Virtual reality experience helps Central Beds council staff learn about living with autism

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It was to mark Neurodiversity Celebration Week

To mark Neurodiversity Celebration Week, staff from Central Bedfordshire Council immersed themselves in a virtual reality experience to help understand the challenges that autistic people face on a daily basis.

The Autism Reality Experience, co-produced and created by Training 2 Care, visited the council headquarters at Priory House twice in March, and professionals who work with children and young people had the opportunity to take part in the experience and a training session afterwards. The experience allows people to gain a valuable insight into the daily challenges of autistic people when there are situations of sensory overload, in turn increasing their understanding.

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One member of staff who took part said: “It was amazing and will really help me to support families I work with going forward. It helped me gain an insight into how young people within our care see the world and how they may feel or react to certain situations.”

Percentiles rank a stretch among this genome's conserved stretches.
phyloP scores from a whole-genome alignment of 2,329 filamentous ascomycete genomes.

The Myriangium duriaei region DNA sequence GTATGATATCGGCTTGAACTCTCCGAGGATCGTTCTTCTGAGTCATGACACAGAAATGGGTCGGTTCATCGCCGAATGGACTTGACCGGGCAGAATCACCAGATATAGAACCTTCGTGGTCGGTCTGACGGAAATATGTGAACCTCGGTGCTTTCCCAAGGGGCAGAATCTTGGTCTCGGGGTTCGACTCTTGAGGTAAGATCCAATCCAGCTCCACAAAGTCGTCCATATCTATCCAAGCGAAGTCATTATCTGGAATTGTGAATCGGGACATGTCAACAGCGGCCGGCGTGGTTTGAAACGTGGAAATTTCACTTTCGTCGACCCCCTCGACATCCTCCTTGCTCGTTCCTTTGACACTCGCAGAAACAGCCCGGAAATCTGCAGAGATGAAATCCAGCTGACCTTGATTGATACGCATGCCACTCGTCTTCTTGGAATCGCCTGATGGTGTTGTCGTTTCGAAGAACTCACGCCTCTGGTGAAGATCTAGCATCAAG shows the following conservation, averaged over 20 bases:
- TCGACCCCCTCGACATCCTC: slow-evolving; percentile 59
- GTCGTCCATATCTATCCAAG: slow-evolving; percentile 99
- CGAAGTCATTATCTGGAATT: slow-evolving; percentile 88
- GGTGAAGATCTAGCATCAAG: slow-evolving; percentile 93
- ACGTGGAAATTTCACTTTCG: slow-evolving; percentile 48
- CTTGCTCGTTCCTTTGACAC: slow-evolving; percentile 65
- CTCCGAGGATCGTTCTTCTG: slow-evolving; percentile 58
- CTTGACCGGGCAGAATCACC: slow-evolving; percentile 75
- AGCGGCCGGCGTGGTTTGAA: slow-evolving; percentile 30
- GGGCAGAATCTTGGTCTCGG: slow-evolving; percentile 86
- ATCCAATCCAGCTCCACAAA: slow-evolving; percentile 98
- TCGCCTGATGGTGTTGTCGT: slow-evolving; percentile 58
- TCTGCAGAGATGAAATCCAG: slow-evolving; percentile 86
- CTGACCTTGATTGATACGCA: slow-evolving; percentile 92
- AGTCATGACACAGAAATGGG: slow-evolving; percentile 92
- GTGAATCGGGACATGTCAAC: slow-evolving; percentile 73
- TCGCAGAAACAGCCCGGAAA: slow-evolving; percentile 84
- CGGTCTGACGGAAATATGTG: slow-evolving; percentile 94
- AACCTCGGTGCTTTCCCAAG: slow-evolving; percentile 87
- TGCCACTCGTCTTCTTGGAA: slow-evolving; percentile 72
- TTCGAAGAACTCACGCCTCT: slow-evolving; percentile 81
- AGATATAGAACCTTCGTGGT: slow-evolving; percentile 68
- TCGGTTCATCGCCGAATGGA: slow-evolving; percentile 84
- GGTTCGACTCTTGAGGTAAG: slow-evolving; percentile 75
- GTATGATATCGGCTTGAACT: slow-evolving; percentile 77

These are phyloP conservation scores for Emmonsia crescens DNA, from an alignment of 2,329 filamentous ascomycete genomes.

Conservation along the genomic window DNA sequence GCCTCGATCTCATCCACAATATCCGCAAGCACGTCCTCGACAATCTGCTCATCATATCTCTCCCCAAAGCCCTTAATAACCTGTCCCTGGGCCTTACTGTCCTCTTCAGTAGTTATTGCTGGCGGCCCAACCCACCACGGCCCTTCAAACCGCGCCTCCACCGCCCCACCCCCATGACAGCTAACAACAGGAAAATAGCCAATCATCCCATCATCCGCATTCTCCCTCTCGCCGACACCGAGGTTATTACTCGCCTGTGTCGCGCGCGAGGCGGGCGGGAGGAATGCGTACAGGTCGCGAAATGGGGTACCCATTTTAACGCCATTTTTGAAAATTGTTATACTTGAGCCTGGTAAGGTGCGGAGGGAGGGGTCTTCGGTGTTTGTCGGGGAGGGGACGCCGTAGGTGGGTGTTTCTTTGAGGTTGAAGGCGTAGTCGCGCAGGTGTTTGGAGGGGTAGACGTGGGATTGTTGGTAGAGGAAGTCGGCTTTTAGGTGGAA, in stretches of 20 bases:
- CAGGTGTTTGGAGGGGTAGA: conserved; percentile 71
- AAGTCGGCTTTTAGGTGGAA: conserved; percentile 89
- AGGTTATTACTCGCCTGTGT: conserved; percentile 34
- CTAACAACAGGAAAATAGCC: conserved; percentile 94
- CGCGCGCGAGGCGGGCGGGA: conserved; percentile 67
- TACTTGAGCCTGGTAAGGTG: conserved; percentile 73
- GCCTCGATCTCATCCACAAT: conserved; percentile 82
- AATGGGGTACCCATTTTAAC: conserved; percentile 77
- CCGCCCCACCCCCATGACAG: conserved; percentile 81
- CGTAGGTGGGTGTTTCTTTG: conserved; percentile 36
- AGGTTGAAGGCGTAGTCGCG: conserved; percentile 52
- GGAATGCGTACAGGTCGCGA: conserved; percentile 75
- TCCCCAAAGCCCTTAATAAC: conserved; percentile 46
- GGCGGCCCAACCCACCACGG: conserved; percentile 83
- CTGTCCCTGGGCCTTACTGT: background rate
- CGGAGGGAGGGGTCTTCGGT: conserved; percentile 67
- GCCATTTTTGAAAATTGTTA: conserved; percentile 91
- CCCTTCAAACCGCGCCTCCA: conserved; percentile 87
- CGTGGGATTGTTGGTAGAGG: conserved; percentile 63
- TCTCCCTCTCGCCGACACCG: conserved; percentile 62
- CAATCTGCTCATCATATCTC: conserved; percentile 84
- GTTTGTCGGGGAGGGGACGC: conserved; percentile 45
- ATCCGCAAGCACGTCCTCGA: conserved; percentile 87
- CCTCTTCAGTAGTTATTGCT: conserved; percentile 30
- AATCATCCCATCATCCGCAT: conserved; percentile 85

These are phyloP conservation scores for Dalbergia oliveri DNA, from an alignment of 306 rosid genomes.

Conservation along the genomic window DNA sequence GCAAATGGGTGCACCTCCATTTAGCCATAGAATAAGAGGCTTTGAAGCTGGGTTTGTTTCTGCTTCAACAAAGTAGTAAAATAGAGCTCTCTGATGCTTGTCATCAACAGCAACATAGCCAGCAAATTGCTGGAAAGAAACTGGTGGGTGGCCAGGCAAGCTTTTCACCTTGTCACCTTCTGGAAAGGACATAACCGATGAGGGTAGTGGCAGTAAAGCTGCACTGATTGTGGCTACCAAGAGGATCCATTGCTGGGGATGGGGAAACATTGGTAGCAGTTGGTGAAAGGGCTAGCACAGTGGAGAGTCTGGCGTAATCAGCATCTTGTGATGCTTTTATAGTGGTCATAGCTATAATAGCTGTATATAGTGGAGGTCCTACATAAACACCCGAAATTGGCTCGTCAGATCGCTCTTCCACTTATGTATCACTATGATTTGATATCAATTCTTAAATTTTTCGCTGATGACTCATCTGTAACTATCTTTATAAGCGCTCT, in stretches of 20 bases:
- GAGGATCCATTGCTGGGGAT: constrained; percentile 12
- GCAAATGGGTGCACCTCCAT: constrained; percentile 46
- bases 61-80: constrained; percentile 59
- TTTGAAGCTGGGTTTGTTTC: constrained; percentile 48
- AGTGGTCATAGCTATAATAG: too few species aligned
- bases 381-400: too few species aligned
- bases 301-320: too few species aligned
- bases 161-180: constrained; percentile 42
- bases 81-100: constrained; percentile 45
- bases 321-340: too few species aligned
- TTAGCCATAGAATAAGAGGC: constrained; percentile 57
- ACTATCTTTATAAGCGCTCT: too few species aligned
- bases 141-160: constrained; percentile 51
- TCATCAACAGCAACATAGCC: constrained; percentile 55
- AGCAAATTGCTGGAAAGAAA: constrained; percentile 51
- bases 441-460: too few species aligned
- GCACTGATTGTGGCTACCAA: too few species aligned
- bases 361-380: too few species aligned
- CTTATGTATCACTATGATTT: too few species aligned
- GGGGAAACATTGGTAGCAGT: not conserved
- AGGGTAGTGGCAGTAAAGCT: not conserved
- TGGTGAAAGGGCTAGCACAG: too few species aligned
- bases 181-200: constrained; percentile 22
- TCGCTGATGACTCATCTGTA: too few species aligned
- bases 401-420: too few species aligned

Council staff take part in the autism bus experienceCouncil staff take part in the autism bus experience
Council staff take part in the autism bus experience

Cllr Hayley Whitaker, executive member for families, education and children, said: “We are grateful to Public Health for providing funding to allow the Autism Reality Experience to visit Priory House so staff could take on the training. This kind of experience is vital - only by stepping into someone else’s shoes through experiences like this can we truly appreciate the challenges they face and offer meaningful support.”

Also during Neurodiversity Celebration Week, the council partnered with Jigsaw to give pupils at 10 schools an opportunity to attend training about ADHD delivered by the ADHD Foundation. Each school will now have the opportunity to go further to become accredited, cascading knowledge to all staff and work towards a pledge to become ADHD friendly schools.

The council’s Early Years SEND team also hosted a SEND networking event, attended by around 60 professionals from early years settings across Central Bedfordshire. They were able to listen to two keynote speakers from the Central Bedfordshire Educational Psychology team and The Shared Learning Trust, and take part in four interactive taster workshop sessions throughout the day on inclusion, autism and sensory processing, helping them feel more informed.

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